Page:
2016 Noble Vines Central Coast (California) Rosé & 2016 Miralta Monterey (California) Rosé

A Swan Song to Summer Sipping?

Fast facts:

  • 2016 Noble Vines Central Coast (California) Rosé $9.99 (@Costco,  California)
  • 2016 Miralta Monterey (California) Rosé  $8.99 (@Costco, California)
2016 Noble Vines Central Coast (California) Rosé & 2016 Miralta Monterey (California) Rosé
Costco is “pretty in pink” –  with a nice pair of 2016’s to toast the passing of the summer of 2018.

Here we are, literally on the eve of autumn. I sort of love/hate this time of year. I am grateful for the cooler temperatures, and get excited by the harvest of the 2018 vintage here in wine country. But, the days are getting shorter.  Well, actually they aren’t.  They are still 24 hours long.  But they do seem shorter because we get progressively less daylight until the winter solstice arrives and starts clawing back sunlight from the Southern Hemisphere.

Hibernation season is upon us. Pretty soon the holidays start coming in quick succession and the next thing you know it’s a new year and you are carrying five extra pounds. (Okay, maybe that’s just me and maybe I just love fruit pies too much for my own good.)

Even before the “official” end of summer, many of us surrender the “lazy, hazy days” once Labor Day has come and gone.  I am not so sure this is a “thing” anymore (especially here in California) but it used to be that once Labor Day rolled around, the women put away their white slacks, and the men put away their linen jackets and seersucker suits. You all remember seersucker suits, right?

A similar thing used to occur with wine: rosé wines would burst forth around Easter like spring flowers, and come Labor Day, they would fade into the background or find their way into the clearance bins to make way for heavier reds and whites to sustain us through the long dark nights ahead.  That seems to have changed…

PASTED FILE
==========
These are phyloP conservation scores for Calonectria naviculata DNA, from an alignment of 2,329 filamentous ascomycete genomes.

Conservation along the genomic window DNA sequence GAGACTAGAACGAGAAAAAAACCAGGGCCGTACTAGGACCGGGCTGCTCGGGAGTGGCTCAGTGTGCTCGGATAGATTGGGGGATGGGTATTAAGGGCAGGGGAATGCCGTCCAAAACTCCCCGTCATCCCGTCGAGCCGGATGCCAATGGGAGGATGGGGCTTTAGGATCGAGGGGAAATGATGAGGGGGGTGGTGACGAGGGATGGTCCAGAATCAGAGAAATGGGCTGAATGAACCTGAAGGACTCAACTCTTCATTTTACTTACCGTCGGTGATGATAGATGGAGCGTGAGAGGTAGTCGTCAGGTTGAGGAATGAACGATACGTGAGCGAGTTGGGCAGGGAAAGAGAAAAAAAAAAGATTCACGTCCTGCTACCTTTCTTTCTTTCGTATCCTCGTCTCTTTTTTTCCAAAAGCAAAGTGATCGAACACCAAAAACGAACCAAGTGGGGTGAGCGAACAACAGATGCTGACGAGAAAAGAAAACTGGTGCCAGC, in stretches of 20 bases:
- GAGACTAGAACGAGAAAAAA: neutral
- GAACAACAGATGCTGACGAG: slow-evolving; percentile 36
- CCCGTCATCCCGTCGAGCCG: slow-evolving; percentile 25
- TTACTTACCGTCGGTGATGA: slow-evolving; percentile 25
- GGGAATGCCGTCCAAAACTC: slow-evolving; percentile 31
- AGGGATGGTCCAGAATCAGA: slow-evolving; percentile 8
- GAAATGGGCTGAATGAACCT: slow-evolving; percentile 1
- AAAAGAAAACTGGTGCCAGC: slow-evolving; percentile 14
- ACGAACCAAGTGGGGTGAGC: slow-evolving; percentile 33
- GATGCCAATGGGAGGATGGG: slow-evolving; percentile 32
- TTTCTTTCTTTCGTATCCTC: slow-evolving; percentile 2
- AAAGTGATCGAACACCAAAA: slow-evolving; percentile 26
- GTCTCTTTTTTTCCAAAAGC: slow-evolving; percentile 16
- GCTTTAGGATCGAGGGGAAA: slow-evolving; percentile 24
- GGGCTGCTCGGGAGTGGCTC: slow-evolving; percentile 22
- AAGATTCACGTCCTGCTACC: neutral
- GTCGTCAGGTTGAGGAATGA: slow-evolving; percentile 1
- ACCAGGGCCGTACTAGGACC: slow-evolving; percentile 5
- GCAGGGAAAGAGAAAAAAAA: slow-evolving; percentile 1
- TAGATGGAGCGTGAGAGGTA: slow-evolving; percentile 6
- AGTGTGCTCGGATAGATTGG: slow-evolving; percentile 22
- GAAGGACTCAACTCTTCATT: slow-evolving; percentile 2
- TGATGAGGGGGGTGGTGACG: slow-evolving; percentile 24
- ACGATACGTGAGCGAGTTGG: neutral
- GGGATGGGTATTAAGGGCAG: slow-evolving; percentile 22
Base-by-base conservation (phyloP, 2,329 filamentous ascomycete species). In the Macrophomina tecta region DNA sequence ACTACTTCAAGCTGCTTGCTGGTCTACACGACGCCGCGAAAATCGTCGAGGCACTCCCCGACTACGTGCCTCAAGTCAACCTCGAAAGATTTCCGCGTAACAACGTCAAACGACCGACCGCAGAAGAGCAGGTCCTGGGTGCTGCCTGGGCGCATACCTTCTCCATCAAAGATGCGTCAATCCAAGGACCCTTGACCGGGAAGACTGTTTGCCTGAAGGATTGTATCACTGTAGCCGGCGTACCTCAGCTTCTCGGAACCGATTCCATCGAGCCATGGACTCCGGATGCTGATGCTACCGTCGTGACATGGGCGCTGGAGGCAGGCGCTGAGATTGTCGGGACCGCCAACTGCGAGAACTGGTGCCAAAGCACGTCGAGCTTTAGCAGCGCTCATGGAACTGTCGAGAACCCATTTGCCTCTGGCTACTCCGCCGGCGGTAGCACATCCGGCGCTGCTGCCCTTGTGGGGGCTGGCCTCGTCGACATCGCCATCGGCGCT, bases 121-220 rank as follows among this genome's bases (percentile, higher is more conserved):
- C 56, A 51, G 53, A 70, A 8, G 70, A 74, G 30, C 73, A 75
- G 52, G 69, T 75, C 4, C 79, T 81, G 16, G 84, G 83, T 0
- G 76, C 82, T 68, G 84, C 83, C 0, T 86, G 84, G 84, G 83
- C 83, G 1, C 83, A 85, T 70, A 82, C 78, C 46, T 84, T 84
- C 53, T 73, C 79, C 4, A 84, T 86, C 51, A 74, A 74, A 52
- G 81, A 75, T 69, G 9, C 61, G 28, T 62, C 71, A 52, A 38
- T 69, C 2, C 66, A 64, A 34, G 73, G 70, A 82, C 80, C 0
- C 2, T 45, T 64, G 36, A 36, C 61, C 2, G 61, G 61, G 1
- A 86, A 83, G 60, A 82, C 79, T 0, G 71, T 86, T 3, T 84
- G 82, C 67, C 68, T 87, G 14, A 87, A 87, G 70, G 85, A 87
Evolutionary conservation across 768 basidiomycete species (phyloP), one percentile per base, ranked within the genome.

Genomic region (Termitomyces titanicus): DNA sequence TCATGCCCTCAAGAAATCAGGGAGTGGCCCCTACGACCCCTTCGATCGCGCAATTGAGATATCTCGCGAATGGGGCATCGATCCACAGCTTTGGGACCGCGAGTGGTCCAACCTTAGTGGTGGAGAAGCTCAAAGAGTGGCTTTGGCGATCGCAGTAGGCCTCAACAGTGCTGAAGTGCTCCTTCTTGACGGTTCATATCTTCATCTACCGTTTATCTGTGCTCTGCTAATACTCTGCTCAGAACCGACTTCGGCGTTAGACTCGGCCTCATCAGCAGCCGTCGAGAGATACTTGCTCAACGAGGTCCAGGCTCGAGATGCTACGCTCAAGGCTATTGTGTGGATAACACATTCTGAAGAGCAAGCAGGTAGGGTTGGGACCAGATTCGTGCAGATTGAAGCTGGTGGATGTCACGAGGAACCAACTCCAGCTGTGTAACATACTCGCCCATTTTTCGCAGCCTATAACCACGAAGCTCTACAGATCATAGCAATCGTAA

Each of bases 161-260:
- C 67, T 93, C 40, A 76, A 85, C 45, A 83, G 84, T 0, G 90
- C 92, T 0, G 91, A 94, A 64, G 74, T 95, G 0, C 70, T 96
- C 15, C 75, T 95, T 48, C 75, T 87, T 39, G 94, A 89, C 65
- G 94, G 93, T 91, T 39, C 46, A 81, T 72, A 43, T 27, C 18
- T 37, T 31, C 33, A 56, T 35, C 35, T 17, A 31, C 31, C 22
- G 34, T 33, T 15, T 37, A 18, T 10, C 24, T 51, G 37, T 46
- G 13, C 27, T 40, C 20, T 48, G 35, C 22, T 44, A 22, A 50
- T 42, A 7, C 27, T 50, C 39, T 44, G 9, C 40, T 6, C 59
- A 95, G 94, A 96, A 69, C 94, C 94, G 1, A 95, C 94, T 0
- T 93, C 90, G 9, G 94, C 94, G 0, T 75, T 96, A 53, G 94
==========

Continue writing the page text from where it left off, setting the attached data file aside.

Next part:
Lately, rosé seems to have become  nearly as ubiquitous – and as popular – as Chardonnay.  It get it. They are simple, easy-drinking and refreshing.  One need not think too much about them.  And I would argue, one need not pay too much for them either.  Which is why I like these two renditions from Costco.

Having spent some time as a radio deejay when I was in college (shout out to WERS-FM!) I would characterize the Noble Vine rosé as having been in “heavy rotation” in my home this summer when the temperatures were in the 90’s and above.  This is a nice medium-bodied rosé that features clean, bright flavors of pink grapefruit, strawberry and rhubarb pie.  The Wine Enthusiast awarded this wine 89 points. Not too shabby for stuff we were drinking around the pool in plastic tumblers a few short weeks ago!

The Miralta rosé is an interesting study in contrasts to the Noble Vine rosé.  Its front label proclaims it is produced using Methode Traditionelle practices, which is peculiar because this term is used when referring to the production of sparkling wines in the European Union.  But after my first sip, I realized what the winemaker was trying to communicate: this wine is very much inspired by the style of rosé made in Provence, France (which put pink wine on the map) using the same grape varieties. In short, it pays homage to the region where this style of wine was born.

The Miralta grapes come from the cool weather region of Monterey, which keeps sugars on the low side and the flavors on the more acidic side.  It features refreshingly crisp flavors of orange peel, strawberries and on the finish, faints notes of thyme.  These notes of herb are also reminiscent of the wines of Provence, where they refer to such flavors as “garrique” which come from the wild vegetation of the surrounding hillsides. Wine Enthusiast rated this wine too, and in this case awarded it 90 points.

Which wine is better? It’s really a matter of personal preference. My suggestion?  Invite some friends over for an Indian Summer celebration of warm autumn days and a riot of end of summer foods and try one of each. Let us know what you think by using our Contact Us page.


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